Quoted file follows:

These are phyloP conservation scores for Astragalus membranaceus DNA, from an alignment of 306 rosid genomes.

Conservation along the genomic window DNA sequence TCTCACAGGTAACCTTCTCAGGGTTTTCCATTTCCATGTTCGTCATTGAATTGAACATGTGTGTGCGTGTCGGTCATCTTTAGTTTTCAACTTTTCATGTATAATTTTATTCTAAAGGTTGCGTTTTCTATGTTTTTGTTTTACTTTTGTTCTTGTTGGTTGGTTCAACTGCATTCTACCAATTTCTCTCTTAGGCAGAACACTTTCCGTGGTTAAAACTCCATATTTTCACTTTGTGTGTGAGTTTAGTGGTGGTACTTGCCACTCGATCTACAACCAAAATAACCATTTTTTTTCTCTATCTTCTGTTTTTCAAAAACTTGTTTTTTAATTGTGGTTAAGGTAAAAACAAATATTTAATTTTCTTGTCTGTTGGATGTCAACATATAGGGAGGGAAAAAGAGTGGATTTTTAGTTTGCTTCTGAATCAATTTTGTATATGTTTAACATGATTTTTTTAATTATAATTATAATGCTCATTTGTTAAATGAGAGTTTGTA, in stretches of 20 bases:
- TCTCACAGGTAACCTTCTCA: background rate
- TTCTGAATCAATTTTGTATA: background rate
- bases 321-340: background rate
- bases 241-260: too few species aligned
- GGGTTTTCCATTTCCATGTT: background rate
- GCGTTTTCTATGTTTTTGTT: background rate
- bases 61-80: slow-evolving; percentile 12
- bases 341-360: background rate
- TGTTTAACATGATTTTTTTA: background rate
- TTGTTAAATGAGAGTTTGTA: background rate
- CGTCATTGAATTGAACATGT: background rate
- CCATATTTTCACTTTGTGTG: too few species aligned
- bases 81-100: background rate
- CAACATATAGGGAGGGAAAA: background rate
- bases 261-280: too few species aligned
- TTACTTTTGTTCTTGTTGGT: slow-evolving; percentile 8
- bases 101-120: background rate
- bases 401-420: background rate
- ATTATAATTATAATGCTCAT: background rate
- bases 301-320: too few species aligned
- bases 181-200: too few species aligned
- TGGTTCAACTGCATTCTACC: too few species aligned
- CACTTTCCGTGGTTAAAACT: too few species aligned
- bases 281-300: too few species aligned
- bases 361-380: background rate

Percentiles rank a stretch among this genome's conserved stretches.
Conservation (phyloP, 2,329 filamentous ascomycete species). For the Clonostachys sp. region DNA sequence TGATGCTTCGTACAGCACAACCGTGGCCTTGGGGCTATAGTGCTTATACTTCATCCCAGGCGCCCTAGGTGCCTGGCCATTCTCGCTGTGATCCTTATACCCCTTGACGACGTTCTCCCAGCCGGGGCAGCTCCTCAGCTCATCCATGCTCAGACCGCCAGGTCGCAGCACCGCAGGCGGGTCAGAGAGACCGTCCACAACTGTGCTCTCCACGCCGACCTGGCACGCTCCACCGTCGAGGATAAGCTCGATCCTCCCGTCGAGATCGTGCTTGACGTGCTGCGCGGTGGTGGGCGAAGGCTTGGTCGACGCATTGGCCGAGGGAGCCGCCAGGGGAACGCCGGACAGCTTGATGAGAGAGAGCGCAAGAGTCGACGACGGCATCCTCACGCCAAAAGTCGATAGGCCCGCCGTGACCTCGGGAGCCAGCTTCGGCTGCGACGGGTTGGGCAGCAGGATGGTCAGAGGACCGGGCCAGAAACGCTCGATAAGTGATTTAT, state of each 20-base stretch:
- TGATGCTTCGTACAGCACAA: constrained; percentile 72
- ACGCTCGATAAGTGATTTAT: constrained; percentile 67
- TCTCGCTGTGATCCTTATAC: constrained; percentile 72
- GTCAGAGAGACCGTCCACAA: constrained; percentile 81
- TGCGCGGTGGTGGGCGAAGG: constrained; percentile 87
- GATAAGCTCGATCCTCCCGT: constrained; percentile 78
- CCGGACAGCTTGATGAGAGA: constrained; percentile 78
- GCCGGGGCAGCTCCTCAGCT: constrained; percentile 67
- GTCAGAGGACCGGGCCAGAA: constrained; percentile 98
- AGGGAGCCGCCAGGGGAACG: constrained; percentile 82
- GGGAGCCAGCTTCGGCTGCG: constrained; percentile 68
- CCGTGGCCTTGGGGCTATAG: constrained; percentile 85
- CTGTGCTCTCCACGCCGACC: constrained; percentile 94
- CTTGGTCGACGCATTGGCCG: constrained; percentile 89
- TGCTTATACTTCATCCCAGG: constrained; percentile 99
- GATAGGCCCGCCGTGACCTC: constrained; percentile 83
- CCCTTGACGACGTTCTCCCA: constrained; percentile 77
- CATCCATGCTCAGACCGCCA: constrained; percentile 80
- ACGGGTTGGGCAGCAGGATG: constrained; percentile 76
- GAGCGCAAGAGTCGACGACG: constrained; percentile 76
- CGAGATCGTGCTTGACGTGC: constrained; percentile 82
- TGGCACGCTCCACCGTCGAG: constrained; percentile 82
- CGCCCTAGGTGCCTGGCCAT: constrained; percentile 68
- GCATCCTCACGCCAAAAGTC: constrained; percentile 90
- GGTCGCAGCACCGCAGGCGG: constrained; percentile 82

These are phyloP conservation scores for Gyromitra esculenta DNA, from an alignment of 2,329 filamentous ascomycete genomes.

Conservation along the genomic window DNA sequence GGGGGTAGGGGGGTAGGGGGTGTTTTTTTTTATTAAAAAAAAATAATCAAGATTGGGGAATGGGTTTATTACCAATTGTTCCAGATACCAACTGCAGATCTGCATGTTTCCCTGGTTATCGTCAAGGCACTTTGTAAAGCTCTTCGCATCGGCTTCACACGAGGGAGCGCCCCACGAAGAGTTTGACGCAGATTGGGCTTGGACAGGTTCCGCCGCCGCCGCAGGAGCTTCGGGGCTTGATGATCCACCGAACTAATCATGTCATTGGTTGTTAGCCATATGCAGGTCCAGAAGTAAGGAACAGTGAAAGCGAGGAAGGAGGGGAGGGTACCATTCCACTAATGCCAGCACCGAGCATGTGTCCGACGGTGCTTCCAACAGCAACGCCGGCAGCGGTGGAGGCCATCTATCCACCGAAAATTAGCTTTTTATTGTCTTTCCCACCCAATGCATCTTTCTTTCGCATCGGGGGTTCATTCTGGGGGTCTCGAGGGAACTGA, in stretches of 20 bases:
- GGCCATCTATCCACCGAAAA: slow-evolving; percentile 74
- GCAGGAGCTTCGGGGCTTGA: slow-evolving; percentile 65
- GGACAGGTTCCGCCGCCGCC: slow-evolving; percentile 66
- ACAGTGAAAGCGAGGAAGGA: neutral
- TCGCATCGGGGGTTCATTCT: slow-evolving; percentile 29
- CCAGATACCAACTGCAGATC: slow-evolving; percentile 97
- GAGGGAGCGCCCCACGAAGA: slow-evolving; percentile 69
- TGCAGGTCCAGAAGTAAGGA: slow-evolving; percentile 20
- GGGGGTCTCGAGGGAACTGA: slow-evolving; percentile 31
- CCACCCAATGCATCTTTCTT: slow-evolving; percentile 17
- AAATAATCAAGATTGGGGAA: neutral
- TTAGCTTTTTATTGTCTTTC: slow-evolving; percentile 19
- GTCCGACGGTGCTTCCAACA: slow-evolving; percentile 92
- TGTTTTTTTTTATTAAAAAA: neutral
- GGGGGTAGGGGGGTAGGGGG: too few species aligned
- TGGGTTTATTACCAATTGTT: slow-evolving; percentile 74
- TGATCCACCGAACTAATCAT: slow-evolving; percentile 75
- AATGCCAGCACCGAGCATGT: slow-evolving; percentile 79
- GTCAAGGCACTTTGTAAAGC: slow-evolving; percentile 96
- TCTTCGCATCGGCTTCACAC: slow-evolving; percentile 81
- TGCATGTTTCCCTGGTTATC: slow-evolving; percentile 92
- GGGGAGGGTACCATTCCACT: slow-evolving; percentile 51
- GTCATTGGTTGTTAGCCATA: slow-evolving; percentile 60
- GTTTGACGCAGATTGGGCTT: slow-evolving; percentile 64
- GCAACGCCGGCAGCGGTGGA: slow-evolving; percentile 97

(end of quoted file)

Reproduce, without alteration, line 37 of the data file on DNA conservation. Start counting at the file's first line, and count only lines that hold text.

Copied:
- GCCGGGGCAGCTCCTCAGCT: constrained; percentile 67